Black service members are “substantially more likely” than white service members to be punished in four out of the five branches of the U.S. Armed Forces, according to a new study published by military advocacy group Protect Our Defenders.
Data obtained by the organization through the Freedom of Information Act revealed that black service members were as much as two and a half times more likely than their white counterparts to face court-martial or nonjudicial punishment in an average year. The disparity is notable, considering white service members make up the largest racial group in the military.
These results raise questions about about discrimination among military officials responsible for disciplining service members, Protect Our Defenders said in a press release.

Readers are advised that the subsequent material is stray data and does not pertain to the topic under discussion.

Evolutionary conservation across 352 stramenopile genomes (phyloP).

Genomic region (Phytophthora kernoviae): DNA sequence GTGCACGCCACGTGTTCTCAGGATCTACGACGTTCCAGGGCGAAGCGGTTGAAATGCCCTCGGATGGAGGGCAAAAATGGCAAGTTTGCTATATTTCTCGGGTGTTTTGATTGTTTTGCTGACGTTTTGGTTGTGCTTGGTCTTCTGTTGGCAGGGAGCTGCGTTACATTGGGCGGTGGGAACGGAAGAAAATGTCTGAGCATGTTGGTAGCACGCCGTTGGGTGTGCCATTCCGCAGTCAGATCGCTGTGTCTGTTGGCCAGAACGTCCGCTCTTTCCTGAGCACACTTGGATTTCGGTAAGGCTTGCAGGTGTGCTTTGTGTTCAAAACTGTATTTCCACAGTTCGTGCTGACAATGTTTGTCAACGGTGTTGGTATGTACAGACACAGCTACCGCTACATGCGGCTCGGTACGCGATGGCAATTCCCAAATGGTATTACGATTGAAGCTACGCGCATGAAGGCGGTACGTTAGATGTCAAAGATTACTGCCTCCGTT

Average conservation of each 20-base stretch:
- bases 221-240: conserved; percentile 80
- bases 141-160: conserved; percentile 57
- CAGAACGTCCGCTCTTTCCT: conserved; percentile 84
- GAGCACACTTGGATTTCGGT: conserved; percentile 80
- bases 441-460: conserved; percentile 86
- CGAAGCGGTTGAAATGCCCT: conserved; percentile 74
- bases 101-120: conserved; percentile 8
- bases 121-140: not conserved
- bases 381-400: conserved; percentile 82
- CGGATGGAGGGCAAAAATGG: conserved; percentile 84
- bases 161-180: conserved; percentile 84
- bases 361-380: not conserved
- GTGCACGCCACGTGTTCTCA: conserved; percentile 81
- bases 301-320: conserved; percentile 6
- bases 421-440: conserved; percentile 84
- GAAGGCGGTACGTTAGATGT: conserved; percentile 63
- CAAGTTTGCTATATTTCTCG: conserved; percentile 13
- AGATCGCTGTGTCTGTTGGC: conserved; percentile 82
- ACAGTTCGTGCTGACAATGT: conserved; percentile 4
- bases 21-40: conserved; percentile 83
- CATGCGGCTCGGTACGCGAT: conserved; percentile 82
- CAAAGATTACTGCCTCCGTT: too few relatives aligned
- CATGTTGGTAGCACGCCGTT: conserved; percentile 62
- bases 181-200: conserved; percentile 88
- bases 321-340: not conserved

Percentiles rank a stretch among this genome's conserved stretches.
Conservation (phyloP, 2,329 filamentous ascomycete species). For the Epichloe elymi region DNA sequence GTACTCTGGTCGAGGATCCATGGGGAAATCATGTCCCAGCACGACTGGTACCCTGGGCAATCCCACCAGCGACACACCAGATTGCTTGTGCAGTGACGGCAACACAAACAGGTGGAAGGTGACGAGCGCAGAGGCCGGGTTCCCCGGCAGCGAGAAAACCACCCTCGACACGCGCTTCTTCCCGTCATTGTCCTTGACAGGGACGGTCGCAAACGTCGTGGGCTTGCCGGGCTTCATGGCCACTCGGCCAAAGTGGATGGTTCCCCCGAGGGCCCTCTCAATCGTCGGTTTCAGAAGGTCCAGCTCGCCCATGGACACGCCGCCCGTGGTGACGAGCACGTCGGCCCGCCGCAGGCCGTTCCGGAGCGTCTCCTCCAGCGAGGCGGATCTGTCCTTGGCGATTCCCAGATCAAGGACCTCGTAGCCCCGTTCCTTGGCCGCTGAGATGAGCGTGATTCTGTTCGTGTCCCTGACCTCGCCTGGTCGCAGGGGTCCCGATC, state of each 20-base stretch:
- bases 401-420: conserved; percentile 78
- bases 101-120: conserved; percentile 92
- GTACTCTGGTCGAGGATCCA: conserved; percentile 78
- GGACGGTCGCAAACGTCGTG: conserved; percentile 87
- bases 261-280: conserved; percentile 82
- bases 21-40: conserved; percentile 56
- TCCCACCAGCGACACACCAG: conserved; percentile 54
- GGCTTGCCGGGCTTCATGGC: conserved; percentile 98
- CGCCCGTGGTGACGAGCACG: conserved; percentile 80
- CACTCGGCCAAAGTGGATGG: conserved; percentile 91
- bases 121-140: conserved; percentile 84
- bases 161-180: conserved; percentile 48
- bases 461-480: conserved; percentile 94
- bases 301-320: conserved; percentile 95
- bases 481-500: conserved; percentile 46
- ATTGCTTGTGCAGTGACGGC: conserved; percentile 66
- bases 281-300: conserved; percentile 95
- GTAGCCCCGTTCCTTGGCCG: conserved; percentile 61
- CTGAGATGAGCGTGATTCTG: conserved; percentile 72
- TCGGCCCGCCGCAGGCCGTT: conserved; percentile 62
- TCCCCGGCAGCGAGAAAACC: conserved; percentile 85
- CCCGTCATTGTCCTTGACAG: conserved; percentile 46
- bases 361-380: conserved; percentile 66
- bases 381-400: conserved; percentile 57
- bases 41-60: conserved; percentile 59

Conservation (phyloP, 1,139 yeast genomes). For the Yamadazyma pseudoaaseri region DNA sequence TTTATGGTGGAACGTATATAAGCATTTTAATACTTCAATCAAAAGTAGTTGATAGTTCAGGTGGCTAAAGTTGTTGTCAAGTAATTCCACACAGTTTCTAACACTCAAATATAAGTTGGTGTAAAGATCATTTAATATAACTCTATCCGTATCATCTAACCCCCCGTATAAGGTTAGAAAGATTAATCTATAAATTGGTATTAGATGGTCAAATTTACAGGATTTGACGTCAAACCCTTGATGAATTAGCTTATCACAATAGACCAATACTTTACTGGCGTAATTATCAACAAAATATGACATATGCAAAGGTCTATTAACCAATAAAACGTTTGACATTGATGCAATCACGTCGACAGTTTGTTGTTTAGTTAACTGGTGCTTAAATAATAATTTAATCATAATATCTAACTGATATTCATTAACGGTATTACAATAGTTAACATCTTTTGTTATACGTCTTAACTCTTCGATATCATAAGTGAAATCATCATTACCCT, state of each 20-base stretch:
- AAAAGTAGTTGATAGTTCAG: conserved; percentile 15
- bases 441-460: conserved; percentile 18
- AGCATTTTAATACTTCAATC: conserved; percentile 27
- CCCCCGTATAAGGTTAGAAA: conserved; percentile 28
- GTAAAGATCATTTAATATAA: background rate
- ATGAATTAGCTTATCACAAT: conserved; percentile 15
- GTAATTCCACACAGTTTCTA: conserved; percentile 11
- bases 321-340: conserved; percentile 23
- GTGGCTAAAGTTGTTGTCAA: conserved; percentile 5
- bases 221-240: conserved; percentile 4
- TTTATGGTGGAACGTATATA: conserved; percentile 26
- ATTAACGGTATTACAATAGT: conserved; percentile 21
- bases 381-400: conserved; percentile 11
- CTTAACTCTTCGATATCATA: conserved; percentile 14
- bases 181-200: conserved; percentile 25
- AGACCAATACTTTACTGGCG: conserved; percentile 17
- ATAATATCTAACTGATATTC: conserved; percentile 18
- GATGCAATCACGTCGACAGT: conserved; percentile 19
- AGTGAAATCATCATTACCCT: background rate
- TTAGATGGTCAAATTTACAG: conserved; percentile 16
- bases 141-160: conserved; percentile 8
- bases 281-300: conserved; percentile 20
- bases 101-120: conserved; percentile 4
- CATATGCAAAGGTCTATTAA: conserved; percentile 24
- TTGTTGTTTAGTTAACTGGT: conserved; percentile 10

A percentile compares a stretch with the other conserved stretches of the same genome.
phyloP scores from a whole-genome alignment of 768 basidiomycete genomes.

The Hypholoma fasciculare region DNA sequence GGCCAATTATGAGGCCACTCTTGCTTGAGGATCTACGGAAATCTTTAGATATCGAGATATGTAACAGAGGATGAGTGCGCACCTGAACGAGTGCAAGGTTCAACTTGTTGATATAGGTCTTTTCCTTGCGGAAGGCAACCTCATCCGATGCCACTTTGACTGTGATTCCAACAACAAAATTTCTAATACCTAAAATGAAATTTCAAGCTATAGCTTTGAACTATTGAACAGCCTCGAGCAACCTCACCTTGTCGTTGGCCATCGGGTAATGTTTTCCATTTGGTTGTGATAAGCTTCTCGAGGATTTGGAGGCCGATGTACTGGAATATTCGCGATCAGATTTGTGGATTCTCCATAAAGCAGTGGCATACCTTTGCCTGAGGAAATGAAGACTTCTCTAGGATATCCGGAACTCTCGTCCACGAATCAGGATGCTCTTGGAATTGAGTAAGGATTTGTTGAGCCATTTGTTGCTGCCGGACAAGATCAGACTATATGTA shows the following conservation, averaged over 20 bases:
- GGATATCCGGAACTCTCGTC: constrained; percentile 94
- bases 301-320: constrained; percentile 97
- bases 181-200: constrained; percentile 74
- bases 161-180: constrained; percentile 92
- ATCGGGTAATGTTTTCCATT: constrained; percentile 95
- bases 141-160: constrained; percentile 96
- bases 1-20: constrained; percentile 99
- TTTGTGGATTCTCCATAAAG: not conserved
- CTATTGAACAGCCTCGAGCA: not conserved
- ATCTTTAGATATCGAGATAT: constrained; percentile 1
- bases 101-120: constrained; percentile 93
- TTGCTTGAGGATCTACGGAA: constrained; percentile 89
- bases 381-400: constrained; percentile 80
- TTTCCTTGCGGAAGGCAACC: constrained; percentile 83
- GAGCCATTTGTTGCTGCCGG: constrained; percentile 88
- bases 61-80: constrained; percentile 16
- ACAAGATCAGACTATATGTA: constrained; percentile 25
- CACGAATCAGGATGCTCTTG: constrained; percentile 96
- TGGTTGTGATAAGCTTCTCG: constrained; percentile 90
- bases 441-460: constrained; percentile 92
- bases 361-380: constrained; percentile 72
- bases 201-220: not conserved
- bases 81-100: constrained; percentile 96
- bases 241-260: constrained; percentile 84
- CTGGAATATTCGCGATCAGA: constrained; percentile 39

Retired Col. Don Christensen, the group’s president and former chief prosecutor of the Air Force, claimed that military leaders are aware of the racial disparity and have done nothing to address it.
“Top brass has also vigorously opposed any suggestion that the commander-controlled justice system is hindered by conflicts of interest or bias and has gone to great lengths to tout the fairness of the system,” he said in a statement. “However, the military’s own data raises serious challenges to the idea that the system in its current form is capable of delivering impartial justice.”